Multi-million-pound settlement secured for man left paralysed following missed diabetes diagnosis
A man who developed a spinal cord abscess after a failure to diagnose his diabetes has been secured a multi-million-pound settlement.
Posted on 27 November 2023
Mr M, a fit and healthy 49-year-old man who played basketball, was a football coach for a community team, and cycled regularly.
In 2011 he was invited by his GP surgery in London to come in for a cardiovascular assessment. The nurse took blood and gave dietary advice.
A blood test taken at the same time revealed raised glucose levels, but no action was taken to address the issue. Mr M attended the GP surgery on a number of occasions for various reasons over the next five years, and although the raised glucose levels were an outstanding item which would have been flagged on the front page of his digital notes, still no action was taken.
In early August 2016, Mr M had difficulty passing urine, and he developed severe neck pain and stiffness which intensified over a five-day period and was not relieved by painkillers.
On 17 August 2016, he found he could not eat or drink, his legs became weak, and twice suffered a fall. Mr M was taken by ambulance to the Accident and Emergency department in excruciating pain. On admission, he was described as having slightly reduced power in the upper and lower limbs. Investigations showed that his blood glucose was extremely high, and he had sepsis. The doctor who he initially saw queried whether he also had inflammation or an infection in his neck, but these suggestions were not followed up.
Mr M started treatment for the raised glucose with antibiotics and fluids. The plan was to have an MRI scan of the spine the following day. However, in the early hours of the following morning, Mr M suffered a respiratory arrest and had to be resuscitated. He was taken to the Acute Coronary Care Unit where it was noted there was severe weakness in his arms and legs. Subsequently, he deteriorated and required ventilator support. He did not have his MRI until two days after admission. The MRI showed a massive spinal abscess in his neck compressing the spinal cord. Urgent neurosurgical referral was made, and he underwent an emergency operation later that day to drain the abscess. The pus was from a bacterial infection caused by Staphylococcus Aureus. Mr M has been left paralysed from the neck down.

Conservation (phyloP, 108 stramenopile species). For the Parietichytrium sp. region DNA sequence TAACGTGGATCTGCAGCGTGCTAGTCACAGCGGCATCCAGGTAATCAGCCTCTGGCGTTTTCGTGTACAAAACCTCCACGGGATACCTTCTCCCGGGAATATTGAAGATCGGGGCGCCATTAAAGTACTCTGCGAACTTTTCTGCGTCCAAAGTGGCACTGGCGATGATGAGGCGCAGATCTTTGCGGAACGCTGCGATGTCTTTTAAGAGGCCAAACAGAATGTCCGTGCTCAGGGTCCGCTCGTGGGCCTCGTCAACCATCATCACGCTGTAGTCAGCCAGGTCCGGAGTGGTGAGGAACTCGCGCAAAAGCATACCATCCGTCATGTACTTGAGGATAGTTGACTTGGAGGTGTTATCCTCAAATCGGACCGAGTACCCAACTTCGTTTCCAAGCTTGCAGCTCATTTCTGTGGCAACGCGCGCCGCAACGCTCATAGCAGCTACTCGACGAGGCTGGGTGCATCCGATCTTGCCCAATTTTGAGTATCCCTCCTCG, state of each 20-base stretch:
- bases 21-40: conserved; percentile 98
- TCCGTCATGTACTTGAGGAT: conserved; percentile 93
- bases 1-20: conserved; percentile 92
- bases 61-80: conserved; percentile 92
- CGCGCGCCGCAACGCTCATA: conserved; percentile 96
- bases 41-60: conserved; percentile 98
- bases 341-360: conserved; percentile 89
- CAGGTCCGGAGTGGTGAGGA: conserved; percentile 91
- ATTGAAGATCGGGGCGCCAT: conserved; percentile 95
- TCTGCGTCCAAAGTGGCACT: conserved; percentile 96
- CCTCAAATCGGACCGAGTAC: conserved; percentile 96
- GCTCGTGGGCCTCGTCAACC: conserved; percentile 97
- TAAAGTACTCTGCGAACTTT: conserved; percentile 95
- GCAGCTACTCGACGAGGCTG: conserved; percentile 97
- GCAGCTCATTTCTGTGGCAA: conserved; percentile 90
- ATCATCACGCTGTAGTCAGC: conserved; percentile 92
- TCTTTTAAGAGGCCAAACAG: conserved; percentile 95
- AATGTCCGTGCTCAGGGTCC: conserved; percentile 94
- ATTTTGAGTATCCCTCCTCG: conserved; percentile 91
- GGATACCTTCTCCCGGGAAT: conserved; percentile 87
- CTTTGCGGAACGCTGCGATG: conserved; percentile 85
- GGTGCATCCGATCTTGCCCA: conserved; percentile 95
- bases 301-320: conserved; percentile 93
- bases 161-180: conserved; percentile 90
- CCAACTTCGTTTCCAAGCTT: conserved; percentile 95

Mr M was represented in a civil claim against the GP surgery and the Hospital Trust by Leigh Day clinical negligence team partner, Olive Lewin.
She argued that Mr M’s diabetes should have been diagnosed several years before the emergency admission to hospital. Although liability was not admitted, the claim was settled for several million pounds.
Partner Olive Lewin said:
“It was our view and argument that there were several missed opportunities where our client could have been diagnosed with diabetes. He would then have been monitored and received treatment that we argued would have prevented his life-changing injuries.
“I am pleased that we have been able to achieve this substantial sum to help our client to access the care that he needs.”
Olive is an experienced healthcare lawyer who has specialised in the field for more than 25 years, having previously trained as a nurse
A keen motorcyclist who fears paralysis after undergoing unnecessary spinal surgery receives six-figure settlement
A patient who suffered new symptoms after experimental spinal surgery has received a six figure settlement, as well as provisional damages.